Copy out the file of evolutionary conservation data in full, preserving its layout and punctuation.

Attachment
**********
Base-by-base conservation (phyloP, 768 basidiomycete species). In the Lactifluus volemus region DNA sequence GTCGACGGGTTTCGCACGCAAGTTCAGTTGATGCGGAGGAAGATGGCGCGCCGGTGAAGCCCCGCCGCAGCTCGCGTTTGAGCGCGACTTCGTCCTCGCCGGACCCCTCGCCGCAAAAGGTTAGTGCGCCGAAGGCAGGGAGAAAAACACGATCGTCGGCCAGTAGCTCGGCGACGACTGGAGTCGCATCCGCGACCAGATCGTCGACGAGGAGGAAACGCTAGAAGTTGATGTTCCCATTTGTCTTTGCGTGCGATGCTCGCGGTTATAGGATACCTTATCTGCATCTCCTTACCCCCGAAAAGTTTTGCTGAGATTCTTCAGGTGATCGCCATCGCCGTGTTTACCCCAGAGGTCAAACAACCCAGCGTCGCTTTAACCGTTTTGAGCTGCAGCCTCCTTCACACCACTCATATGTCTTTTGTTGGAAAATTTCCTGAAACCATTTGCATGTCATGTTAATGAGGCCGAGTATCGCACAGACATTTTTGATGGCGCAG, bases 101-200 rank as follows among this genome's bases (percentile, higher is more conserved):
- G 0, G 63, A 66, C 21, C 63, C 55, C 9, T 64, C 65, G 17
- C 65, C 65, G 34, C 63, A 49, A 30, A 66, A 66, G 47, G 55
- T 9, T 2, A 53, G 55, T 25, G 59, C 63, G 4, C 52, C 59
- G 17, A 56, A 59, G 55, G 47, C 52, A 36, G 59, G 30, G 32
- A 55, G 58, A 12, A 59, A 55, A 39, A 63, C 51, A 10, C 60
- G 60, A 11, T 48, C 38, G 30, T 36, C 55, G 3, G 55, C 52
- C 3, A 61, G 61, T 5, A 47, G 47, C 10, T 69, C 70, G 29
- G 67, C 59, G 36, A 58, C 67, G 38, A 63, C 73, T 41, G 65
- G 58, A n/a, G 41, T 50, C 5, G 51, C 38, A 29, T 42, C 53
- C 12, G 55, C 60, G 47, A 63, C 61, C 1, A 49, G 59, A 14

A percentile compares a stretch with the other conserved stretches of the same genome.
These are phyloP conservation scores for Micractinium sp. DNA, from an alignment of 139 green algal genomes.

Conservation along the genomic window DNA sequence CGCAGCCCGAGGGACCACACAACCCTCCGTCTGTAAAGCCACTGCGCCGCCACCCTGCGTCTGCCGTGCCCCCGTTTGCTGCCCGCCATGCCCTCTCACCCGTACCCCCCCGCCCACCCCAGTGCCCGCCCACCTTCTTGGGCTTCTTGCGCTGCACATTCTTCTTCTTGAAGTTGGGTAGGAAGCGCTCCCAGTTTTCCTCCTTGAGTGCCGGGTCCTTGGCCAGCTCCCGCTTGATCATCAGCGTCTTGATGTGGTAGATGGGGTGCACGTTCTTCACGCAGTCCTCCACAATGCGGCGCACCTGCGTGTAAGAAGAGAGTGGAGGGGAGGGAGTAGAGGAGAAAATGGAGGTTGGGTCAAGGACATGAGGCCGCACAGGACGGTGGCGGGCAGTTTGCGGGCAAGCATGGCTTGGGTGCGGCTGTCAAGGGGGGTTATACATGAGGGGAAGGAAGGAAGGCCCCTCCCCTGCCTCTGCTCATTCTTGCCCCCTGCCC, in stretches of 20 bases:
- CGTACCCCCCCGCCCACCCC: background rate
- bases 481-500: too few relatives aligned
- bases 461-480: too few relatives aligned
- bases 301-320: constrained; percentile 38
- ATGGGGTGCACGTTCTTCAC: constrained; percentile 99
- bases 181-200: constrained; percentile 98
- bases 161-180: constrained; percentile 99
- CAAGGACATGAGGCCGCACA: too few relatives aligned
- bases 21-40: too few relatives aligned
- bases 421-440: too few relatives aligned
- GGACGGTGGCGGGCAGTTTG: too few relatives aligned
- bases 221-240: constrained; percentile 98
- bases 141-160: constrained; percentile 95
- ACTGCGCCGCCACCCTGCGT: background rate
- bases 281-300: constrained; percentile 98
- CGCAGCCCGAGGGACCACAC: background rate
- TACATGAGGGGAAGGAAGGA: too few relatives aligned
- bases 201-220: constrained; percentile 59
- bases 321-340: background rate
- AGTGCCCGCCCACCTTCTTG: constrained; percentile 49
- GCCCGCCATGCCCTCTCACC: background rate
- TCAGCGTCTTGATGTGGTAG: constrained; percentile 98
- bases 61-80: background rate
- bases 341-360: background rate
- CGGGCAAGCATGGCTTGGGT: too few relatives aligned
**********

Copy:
Base-by-base conservation (phyloP, 768 basidiomycete species). In the Lactifluus volemus region DNA sequence GTCGACGGGTTTCGCACGCAAGTTCAGTTGATGCGGAGGAAGATGGCGCGCCGGTGAAGCCCCGCCGCAGCTCGCGTTTGAGCGCGACTTCGTCCTCGCCGGACCCCTCGCCGCAAAAGGTTAGTGCGCCGAAGGCAGGGAGAAAAACACGATCGTCGGCCAGTAGCTCGGCGACGACTGGAGTCGCATCCGCGACCAGATCGTCGACGAGGAGGAAACGCTAGAAGTTGATGTTCCCATTTGTCTTTGCGTGCGATGCTCGCGGTTATAGGATACCTTATCTGCATCTCCTTACCCCCGAAAAGTTTTGCTGAGATTCTTCAGGTGATCGCCATCGCCGTGTTTACCCCAGAGGTCAAACAACCCAGCGTCGCTTTAACCGTTTTGAGCTGCAGCCTCCTTCACACCACTCATATGTCTTTTGTTGGAAAATTTCCTGAAACCATTTGCATGTCATGTTAATGAGGCCGAGTATCGCACAGACATTTTTGATGGCGCAG, bases 101-200 rank as follows among this genome's bases (percentile, higher is more conserved):
- G 0, G 63, A 66, C 21, C 63, C 55, C 9, T 64, C 65, G 17
- C 65, C 65, G 34, C 63, A 49, A 30, A 66, A 66, G 47, G 55
- T 9, T 2, A 53, G 55, T 25, G 59, C 63, G 4, C 52, C 59
- G 17, A 56, A 59, G 55, G 47, C 52, A 36, G 59, G 30, G 32
- A 55, G 58, A 12, A 59, A 55, A 39, A 63, C 51, A 10, C 60
- G 60, A 11, T 48, C 38, G 30, T 36, C 55, G 3, G 55, C 52
- C 3, A 61, G 61, T 5, A 47, G 47, C 10, T 69, C 70, G 29
- G 67, C 59, G 36, A 58, C 67, G 38, A 63, C 73, T 41, G 65
- G 58, A n/a, G 41, T 50, C 5, G 51, C 38, A 29, T 42, C 53
- C 12, G 55, C 60, G 47, A 63, C 61, C 1, A 49, G 59, A 14

A percentile compares a stretch with the other conserved stretches of the same genome.
These are phyloP conservation scores for Micractinium sp. DNA, from an alignment of 139 green algal genomes.

Conservation along the genomic window DNA sequence CGCAGCCCGAGGGACCACACAACCCTCCGTCTGTAAAGCCACTGCGCCGCCACCCTGCGTCTGCCGTGCCCCCGTTTGCTGCCCGCCATGCCCTCTCACCCGTACCCCCCCGCCCACCCCAGTGCCCGCCCACCTTCTTGGGCTTCTTGCGCTGCACATTCTTCTTCTTGAAGTTGGGTAGGAAGCGCTCCCAGTTTTCCTCCTTGAGTGCCGGGTCCTTGGCCAGCTCCCGCTTGATCATCAGCGTCTTGATGTGGTAGATGGGGTGCACGTTCTTCACGCAGTCCTCCACAATGCGGCGCACCTGCGTGTAAGAAGAGAGTGGAGGGGAGGGAGTAGAGGAGAAAATGGAGGTTGGGTCAAGGACATGAGGCCGCACAGGACGGTGGCGGGCAGTTTGCGGGCAAGCATGGCTTGGGTGCGGCTGTCAAGGGGGGTTATACATGAGGGGAAGGAAGGAAGGCCCCTCCCCTGCCTCTGCTCATTCTTGCCCCCTGCCC, in stretches of 20 bases:
- CGTACCCCCCCGCCCACCCC: background rate
- bases 481-500: too few relatives aligned
- bases 461-480: too few relatives aligned
- bases 301-320: constrained; percentile 38
- ATGGGGTGCACGTTCTTCAC: constrained; percentile 99
- bases 181-200: constrained; percentile 98
- bases 161-180: constrained; percentile 99
- CAAGGACATGAGGCCGCACA: too few relatives aligned
- bases 21-40: too few relatives aligned
- bases 421-440: too few relatives aligned
- GGACGGTGGCGGGCAGTTTG: too few relatives aligned
- bases 221-240: constrained; percentile 98
- bases 141-160: constrained; percentile 95
- ACTGCGCCGCCACCCTGCGT: background rate
- bases 281-300: constrained; percentile 98
- CGCAGCCCGAGGGACCACAC: background rate
- TACATGAGGGGAAGGAAGGA: too few relatives aligned
- bases 201-220: constrained; percentile 59
- bases 321-340: background rate
- AGTGCCCGCCCACCTTCTTG: constrained; percentile 49
- GCCCGCCATGCCCTCTCACC: background rate
- TCAGCGTCTTGATGTGGTAG: constrained; percentile 98
- bases 61-80: background rate
- bases 341-360: background rate
- CGGGCAAGCATGGCTTGGGT: too few relatives aligned